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Limestone wattle facts for kids

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Limestone wattle
Scientific classification
Acacia sclerospermaDistMap798.png
Occurrence data from AVH

Acacia sclerosperma, commonly known as limestone wattle or silver bark wattle, is a tree in the family Fabaceae. Endemic to Western Australia, it occurs on floodplains and along water-courses throughout the arid north-west corner of the State.


Limestone wattle grows as a spreading, tall shrub up to 4 m (13 ft) and 6 m (20 ft) wide. Like most Acacia species, it has phyllodes rather than true leaves. These are bright green, oval in cross-section, and may be up to 7 cm (2.8 in) long. The flowers are yellow, and held in cylindrical clusters about five millimetres in diameter and contining 15 to 20 flowers. The pods are up to 4 cm (1.6 in) long, with constrictions between the seeds. It can bloom between May and August with most flowers produced between June and July.


There are two subspecies: Acacia sclerosperma subsp. sclerosperma and Acacia sclerosperma subsp. glaucescens. The latter is commonly known as billy blue, and is currently considered under threat, though not yet endangered. It belongs to the Acacia bivenosa group but unlike the rest of the group it has large woody seedpods. The type specimen was collected from along the Murchison River in 1881 by O.Jones.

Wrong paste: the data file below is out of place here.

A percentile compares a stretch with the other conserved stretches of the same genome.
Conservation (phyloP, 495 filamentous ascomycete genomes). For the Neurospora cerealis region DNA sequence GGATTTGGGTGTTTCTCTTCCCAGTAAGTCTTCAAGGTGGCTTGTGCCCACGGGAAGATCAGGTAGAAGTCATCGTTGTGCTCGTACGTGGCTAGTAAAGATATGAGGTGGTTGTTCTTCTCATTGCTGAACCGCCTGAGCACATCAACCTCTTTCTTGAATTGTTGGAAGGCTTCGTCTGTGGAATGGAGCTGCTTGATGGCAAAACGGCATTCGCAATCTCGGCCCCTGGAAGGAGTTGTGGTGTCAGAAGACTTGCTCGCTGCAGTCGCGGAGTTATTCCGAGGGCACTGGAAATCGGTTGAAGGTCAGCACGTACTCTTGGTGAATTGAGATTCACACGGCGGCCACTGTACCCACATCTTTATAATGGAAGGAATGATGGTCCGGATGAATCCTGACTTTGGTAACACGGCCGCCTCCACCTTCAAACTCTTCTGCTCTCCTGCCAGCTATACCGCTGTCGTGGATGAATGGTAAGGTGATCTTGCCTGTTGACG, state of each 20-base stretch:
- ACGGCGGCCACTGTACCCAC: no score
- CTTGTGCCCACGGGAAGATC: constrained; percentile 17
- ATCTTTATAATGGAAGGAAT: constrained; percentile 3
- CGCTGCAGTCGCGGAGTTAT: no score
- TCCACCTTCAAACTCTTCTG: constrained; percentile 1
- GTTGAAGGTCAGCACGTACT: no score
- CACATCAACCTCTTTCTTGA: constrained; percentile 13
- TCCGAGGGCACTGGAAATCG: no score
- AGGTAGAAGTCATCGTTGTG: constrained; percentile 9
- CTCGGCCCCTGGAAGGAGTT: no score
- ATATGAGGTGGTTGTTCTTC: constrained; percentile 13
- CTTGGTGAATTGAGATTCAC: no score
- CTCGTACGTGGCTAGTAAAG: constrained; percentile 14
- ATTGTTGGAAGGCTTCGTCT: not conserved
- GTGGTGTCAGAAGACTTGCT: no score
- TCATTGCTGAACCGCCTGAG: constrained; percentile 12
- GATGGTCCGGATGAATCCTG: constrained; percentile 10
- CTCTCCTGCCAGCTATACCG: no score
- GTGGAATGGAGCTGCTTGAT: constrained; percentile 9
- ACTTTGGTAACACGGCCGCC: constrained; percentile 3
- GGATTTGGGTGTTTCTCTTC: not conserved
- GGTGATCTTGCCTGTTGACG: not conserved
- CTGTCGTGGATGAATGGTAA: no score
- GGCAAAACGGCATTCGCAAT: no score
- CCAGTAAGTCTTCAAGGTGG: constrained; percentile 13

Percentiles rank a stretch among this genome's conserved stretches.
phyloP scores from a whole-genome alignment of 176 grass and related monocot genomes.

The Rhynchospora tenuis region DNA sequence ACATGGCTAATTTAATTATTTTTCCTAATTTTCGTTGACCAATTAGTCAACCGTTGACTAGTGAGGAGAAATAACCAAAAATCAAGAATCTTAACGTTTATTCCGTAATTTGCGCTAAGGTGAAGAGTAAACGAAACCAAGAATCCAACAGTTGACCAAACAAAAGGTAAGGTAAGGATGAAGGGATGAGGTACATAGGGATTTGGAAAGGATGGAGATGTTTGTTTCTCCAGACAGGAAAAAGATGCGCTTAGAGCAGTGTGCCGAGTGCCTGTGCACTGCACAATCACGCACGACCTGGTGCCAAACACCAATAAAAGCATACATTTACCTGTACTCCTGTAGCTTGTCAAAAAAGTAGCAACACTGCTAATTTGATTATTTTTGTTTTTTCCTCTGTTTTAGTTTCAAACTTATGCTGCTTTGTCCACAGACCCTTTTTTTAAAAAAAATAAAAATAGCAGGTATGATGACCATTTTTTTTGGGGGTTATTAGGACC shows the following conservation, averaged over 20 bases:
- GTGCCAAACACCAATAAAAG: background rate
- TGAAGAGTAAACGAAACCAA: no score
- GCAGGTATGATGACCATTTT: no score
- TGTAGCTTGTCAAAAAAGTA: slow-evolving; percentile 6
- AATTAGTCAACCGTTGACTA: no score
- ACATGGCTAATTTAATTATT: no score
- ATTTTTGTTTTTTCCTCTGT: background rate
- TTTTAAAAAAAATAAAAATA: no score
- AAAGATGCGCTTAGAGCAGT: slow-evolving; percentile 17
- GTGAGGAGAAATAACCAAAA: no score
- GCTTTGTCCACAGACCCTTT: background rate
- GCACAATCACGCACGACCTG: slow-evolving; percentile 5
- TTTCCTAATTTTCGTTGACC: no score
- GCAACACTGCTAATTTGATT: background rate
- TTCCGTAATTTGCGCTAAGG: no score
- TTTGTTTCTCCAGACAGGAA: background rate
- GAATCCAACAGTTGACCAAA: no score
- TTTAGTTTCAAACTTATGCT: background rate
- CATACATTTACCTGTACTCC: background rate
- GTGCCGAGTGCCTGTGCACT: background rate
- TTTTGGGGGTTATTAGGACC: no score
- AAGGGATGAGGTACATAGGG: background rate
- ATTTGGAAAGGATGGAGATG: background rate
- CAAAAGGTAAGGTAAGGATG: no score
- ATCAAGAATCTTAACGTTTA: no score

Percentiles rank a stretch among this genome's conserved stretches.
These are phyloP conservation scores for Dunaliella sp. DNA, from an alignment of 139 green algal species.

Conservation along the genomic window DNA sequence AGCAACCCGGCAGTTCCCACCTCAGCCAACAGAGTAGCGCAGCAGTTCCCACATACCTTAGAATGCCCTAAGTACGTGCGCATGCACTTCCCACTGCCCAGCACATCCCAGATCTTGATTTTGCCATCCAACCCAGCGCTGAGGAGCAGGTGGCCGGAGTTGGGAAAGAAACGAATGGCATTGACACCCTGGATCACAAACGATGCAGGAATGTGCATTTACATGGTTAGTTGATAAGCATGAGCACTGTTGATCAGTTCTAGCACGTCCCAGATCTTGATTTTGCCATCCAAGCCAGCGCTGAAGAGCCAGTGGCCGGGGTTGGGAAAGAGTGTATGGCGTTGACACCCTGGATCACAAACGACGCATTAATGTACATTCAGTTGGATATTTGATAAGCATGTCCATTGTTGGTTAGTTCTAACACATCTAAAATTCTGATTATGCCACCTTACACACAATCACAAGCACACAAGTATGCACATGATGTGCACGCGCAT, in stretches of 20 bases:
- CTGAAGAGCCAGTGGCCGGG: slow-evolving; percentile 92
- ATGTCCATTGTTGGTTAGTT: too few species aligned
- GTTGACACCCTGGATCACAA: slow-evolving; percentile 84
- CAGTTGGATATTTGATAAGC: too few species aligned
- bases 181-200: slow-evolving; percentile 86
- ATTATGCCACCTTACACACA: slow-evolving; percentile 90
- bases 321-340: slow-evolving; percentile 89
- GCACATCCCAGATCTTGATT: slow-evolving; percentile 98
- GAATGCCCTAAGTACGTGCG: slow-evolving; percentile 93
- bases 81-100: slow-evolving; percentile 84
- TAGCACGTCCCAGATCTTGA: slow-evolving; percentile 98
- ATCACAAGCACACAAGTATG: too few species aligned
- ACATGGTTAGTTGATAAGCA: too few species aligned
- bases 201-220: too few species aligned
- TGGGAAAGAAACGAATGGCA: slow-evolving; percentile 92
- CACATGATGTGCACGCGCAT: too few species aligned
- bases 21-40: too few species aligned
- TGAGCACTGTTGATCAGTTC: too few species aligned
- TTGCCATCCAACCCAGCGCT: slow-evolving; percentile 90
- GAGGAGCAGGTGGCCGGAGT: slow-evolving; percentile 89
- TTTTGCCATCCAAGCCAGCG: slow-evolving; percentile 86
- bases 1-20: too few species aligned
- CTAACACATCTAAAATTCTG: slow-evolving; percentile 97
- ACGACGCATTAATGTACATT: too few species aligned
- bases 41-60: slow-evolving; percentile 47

It is found throughout the Pilbara, Midwest and northern parts of the Wheatbelt in Western Australia. The range extends from the Pilbara south to around Mingenew and Mount Magnet in the south with isolated populations found around Lake Carnegie and Wongan Hills. It grows in a variety of soil types usually as a part of shrubland and riparian woodland communities.

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